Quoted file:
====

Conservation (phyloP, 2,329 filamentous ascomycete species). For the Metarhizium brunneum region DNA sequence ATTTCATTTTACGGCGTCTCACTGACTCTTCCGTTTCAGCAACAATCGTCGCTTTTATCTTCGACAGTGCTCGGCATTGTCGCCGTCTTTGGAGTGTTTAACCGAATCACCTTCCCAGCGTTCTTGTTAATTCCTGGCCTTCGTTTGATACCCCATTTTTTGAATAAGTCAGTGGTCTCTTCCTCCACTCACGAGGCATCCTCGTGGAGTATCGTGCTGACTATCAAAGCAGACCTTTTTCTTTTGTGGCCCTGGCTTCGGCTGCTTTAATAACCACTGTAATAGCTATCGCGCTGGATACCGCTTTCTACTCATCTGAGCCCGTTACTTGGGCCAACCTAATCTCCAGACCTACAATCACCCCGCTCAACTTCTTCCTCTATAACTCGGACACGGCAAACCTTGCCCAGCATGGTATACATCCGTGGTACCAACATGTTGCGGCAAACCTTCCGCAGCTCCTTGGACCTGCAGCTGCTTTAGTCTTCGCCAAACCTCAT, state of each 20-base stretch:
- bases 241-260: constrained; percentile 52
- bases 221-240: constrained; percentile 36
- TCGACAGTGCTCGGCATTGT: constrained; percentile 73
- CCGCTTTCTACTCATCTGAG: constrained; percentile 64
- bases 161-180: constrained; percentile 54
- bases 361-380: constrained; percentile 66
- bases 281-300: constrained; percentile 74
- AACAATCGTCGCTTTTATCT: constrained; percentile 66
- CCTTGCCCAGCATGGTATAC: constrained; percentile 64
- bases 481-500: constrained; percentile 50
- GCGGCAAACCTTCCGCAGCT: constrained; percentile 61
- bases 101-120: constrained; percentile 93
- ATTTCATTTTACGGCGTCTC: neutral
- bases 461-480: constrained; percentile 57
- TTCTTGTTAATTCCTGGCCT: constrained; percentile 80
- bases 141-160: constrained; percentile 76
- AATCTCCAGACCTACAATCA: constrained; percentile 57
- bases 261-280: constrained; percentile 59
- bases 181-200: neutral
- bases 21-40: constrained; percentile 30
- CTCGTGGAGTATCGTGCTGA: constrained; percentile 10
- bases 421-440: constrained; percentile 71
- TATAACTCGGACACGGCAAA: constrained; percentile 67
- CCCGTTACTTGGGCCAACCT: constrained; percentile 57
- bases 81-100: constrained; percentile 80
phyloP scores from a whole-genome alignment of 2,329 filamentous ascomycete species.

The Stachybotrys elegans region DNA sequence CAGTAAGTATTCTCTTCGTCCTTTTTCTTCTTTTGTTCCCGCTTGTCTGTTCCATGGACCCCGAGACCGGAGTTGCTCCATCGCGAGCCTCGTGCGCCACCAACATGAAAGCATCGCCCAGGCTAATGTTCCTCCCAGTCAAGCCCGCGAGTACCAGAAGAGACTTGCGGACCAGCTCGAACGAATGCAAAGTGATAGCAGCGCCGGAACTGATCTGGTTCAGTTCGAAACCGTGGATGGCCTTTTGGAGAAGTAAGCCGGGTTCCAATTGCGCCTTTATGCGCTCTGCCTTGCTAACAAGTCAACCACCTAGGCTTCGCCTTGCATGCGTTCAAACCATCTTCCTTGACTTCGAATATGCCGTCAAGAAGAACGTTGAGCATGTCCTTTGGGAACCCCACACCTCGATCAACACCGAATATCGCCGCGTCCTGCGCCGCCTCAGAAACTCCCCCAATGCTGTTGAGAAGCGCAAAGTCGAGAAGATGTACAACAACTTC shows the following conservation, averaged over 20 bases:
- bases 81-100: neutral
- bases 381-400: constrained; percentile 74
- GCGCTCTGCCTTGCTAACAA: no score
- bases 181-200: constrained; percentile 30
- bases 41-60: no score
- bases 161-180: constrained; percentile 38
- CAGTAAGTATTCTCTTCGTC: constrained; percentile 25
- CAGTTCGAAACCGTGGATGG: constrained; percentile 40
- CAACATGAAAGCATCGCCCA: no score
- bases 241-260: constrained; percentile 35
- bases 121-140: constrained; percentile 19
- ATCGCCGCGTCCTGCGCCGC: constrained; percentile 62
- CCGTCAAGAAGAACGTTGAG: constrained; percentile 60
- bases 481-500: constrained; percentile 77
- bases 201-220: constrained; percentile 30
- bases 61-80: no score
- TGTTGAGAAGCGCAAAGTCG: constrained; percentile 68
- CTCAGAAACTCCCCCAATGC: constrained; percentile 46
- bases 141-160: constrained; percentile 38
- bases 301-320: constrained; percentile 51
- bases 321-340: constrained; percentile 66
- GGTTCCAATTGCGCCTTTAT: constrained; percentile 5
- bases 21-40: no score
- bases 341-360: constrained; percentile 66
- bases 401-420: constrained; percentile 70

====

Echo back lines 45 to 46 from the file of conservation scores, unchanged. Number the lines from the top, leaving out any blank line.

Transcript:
- TGTTGAGAAGCGCAAAGTCG: constrained; percentile 68
- CTCAGAAACTCCCCCAATGC: constrained; percentile 46